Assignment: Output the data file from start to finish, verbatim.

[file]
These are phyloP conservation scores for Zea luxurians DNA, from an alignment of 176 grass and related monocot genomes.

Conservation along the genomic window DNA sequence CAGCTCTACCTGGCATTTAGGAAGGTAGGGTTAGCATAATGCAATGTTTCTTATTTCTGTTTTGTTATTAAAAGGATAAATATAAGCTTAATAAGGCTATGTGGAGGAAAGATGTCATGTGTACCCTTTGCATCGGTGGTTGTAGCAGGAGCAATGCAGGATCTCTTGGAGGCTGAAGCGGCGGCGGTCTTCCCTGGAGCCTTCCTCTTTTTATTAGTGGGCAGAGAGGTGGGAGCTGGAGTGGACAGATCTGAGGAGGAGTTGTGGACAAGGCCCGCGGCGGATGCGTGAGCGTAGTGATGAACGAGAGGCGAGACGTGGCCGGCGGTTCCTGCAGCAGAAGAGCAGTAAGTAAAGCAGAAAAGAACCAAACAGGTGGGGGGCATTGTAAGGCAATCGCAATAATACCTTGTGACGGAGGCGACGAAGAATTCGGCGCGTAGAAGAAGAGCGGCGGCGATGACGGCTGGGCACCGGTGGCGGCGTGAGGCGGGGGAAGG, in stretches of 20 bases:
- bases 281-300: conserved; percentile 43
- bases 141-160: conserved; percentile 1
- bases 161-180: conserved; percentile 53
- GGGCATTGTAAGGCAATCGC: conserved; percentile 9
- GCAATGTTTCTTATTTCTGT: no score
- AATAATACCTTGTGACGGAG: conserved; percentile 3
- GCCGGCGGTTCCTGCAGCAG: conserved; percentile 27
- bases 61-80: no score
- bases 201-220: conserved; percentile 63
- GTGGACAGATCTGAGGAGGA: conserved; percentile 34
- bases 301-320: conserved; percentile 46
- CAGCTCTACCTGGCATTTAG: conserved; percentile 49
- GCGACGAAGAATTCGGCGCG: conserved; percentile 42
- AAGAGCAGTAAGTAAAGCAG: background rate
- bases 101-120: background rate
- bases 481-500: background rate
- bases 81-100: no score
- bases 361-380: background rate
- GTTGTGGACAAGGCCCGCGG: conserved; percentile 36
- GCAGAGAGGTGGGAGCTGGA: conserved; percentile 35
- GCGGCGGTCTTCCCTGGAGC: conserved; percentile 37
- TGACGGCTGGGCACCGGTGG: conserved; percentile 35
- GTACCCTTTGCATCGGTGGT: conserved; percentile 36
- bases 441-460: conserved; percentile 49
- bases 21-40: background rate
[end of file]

These are phyloP conservation scores for Zea luxurians DNA, from an alignment of 176 grass and related monocot genomes.

Conservation along the genomic window DNA sequence CAGCTCTACCTGGCATTTAGGAAGGTAGGGTTAGCATAATGCAATGTTTCTTATTTCTGTTTTGTTATTAAAAGGATAAATATAAGCTTAATAAGGCTATGTGGAGGAAAGATGTCATGTGTACCCTTTGCATCGGTGGTTGTAGCAGGAGCAATGCAGGATCTCTTGGAGGCTGAAGCGGCGGCGGTCTTCCCTGGAGCCTTCCTCTTTTTATTAGTGGGCAGAGAGGTGGGAGCTGGAGTGGACAGATCTGAGGAGGAGTTGTGGACAAGGCCCGCGGCGGATGCGTGAGCGTAGTGATGAACGAGAGGCGAGACGTGGCCGGCGGTTCCTGCAGCAGAAGAGCAGTAAGTAAAGCAGAAAAGAACCAAACAGGTGGGGGGCATTGTAAGGCAATCGCAATAATACCTTGTGACGGAGGCGACGAAGAATTCGGCGCGTAGAAGAAGAGCGGCGGCGATGACGGCTGGGCACCGGTGGCGGCGTGAGGCGGGGGAAGG, in stretches of 20 bases:
- bases 281-300: conserved; percentile 43
- bases 141-160: conserved; percentile 1
- bases 161-180: conserved; percentile 53
- GGGCATTGTAAGGCAATCGC: conserved; percentile 9
- GCAATGTTTCTTATTTCTGT: no score
- AATAATACCTTGTGACGGAG: conserved; percentile 3
- GCCGGCGGTTCCTGCAGCAG: conserved; percentile 27
- bases 61-80: no score
- bases 201-220: conserved; percentile 63
- GTGGACAGATCTGAGGAGGA: conserved; percentile 34
- bases 301-320: conserved; percentile 46
- CAGCTCTACCTGGCATTTAG: conserved; percentile 49
- GCGACGAAGAATTCGGCGCG: conserved; percentile 42
- AAGAGCAGTAAGTAAAGCAG: background rate
- bases 101-120: background rate
- bases 481-500: background rate
- bases 81-100: no score
- bases 361-380: background rate
- GTTGTGGACAAGGCCCGCGG: conserved; percentile 36
- GCAGAGAGGTGGGAGCTGGA: conserved; percentile 35
- GCGGCGGTCTTCCCTGGAGC: conserved; percentile 37
- TGACGGCTGGGCACCGGTGG: conserved; percentile 35
- GTACCCTTTGCATCGGTGGT: conserved; percentile 36
- bases 441-460: conserved; percentile 49
- bases 21-40: background rate